On “Return to Learn” in 2020


Over last four months, closures, cancellations, and social distancing have been difficult and stressful for many parents and families. It has become apparent now more than ever how strongly we are wired for social connection.

We deeply understand the values our educational institutions bring to children and families. Schools not only providing resources and consistent education, they also provide many of the protective factors necessary to support kids. Our educators serve as mandatory reporters and supportive relationships for kids. Schools provide a source of food security for many families. Throughout the United States, calls reporting suspicions of child abuse have declined significantly over the last several months. Increased family stressors related to the pandemic have likely led to increased cases of abuse that have gone unnoticed due to social distancing measures.

Along with high quality education, schools also provide additional supports and resources for kids that ensure their health and safety. There are many difficulties placed on parents and teachers with our educational options in 2020. Children returning to school have experienced increased stress; and parents, teachers, and community members need to be prepared to meet their growing mental health needs. Schools also face additional challenges in ensuring uninterrupted service delivery (classroom support, counseling services, food services) with inconsistent educational settings.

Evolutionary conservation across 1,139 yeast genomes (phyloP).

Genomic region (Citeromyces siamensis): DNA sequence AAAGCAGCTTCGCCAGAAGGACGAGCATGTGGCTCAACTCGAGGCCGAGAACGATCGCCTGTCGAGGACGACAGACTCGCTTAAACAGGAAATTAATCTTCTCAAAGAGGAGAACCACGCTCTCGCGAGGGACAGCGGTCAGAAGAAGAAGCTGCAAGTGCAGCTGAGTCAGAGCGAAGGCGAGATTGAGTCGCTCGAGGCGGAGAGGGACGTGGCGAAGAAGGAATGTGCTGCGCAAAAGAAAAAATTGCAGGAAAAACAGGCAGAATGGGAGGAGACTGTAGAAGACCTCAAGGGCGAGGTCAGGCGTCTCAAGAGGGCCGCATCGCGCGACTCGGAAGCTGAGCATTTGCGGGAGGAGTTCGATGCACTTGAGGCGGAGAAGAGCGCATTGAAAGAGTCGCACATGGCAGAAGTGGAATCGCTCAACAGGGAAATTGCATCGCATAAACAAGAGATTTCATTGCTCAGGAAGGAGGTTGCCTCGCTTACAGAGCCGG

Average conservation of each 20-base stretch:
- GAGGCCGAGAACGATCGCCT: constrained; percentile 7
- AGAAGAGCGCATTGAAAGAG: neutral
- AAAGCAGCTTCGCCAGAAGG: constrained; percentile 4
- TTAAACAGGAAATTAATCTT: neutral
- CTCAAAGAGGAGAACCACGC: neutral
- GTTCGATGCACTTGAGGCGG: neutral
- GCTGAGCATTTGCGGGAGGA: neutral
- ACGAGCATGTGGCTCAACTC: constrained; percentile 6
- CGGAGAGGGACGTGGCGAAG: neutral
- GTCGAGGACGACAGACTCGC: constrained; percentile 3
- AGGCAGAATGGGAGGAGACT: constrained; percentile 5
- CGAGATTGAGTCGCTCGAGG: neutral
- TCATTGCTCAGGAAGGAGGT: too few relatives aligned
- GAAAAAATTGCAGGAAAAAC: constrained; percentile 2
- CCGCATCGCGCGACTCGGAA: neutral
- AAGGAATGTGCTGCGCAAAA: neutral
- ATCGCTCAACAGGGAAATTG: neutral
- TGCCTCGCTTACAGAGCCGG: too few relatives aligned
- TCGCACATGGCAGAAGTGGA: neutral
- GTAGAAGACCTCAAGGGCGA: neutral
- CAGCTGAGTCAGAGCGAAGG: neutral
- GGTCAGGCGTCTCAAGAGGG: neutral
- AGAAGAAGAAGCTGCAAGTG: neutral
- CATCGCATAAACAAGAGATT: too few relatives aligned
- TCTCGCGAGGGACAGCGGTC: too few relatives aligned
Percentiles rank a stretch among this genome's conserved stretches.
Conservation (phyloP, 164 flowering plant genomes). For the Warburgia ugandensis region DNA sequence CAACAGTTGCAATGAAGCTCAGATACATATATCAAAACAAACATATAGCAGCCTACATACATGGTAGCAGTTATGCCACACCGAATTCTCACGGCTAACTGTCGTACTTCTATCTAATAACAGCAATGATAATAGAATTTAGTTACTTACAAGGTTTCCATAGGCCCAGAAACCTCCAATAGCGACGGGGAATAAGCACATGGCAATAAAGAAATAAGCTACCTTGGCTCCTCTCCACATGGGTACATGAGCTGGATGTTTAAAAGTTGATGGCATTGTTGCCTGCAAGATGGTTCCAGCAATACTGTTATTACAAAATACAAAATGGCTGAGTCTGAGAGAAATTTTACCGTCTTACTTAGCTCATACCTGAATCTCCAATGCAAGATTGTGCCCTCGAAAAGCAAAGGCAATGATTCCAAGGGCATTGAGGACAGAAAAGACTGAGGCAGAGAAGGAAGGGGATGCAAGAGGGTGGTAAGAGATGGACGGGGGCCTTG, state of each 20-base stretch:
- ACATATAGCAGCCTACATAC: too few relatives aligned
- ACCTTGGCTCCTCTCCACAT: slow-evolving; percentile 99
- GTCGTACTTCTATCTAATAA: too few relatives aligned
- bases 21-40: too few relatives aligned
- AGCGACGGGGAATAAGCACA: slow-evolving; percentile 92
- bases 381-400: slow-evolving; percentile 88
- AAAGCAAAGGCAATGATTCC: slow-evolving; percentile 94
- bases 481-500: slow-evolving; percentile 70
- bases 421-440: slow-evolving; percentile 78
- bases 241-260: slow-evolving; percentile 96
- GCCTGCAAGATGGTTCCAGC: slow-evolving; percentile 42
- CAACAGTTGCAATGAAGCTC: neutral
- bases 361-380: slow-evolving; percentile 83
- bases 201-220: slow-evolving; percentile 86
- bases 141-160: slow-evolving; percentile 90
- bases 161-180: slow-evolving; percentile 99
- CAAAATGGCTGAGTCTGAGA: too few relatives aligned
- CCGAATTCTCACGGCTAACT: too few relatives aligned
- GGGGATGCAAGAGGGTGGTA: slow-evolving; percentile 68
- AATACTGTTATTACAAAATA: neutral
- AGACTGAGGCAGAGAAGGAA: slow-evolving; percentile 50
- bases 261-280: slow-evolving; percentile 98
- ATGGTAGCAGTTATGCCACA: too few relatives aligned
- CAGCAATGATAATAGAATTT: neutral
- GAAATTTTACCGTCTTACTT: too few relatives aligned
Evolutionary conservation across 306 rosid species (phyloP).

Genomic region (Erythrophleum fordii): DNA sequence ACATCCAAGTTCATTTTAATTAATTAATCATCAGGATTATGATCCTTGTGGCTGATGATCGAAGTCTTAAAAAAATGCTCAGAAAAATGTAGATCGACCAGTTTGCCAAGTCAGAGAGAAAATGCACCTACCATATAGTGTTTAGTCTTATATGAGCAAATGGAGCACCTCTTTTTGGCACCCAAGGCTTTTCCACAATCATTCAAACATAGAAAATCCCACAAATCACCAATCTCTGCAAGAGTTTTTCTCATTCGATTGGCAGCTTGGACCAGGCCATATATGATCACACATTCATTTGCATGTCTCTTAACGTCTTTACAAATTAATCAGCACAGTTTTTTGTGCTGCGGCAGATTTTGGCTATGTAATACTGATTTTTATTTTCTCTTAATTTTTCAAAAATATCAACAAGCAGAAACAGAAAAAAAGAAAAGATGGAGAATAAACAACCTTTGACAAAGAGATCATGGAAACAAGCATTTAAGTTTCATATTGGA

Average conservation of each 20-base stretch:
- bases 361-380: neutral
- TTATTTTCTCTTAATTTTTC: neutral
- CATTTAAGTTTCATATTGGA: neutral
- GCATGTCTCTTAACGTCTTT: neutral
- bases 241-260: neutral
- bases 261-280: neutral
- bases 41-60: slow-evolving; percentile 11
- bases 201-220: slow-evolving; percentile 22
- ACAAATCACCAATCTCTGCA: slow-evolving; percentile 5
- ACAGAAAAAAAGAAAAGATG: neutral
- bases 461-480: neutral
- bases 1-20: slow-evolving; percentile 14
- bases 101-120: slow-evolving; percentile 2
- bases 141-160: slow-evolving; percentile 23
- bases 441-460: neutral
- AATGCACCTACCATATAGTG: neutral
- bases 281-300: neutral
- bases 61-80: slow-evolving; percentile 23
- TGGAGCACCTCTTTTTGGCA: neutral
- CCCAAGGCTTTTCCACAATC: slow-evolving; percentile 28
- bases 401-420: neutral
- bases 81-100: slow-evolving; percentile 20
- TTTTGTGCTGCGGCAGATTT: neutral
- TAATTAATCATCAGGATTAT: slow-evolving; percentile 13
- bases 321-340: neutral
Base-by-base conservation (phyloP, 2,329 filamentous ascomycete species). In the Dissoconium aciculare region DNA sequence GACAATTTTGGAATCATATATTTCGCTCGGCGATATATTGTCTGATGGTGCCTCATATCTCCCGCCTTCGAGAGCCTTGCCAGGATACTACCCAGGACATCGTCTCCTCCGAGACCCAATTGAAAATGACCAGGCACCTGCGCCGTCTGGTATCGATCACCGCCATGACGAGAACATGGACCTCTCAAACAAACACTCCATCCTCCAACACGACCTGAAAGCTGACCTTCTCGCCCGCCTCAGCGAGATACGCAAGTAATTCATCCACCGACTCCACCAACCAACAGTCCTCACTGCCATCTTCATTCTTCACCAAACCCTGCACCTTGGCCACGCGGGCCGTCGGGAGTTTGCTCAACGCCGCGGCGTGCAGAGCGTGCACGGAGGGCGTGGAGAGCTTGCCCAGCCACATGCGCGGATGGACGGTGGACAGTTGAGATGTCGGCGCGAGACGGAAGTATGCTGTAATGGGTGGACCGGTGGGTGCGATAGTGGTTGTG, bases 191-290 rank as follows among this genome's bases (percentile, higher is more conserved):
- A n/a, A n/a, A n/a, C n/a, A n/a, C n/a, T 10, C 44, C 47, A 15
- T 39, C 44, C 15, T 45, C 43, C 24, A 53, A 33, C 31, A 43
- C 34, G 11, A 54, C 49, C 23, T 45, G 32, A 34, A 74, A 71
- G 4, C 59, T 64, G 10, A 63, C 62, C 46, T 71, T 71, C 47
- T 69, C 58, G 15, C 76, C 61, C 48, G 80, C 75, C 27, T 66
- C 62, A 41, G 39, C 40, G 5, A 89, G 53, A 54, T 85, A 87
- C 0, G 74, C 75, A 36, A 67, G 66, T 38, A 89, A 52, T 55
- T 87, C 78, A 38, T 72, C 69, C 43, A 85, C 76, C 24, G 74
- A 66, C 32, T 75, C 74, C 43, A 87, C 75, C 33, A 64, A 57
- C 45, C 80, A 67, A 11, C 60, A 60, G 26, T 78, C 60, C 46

We know now more than ever that our institutions don’t operate in a vacuum. In order for parents and families to be successful, our community needs to step up in important ways to support kids. Many students will not be in school buildings on a regular basis, limiting their access and awareness of supportive resources. This also limits the opportunity for teachers and support staff to provide an in-person assessment of a student’s social and emotional wellbeing. Community partners will also need to provide increased opportunity for parenting development programs to increase protective factors.

We continue to advocate for policy action that will support families; and for employers to support family-friendly practices including flex time, work from home accommodations, and to understand that schooling and daycare situations can change drastically with little notice.

And lastly, we know that the presence of one caring and supportive relationship can change the world for a child that needs extra support. We all can make a difference in supporting and caring for kids that have been through several stressful and uncertain months. The success of our community relies on each of us to build connections that will strengthen families and build happy and safe childhoods for our kids.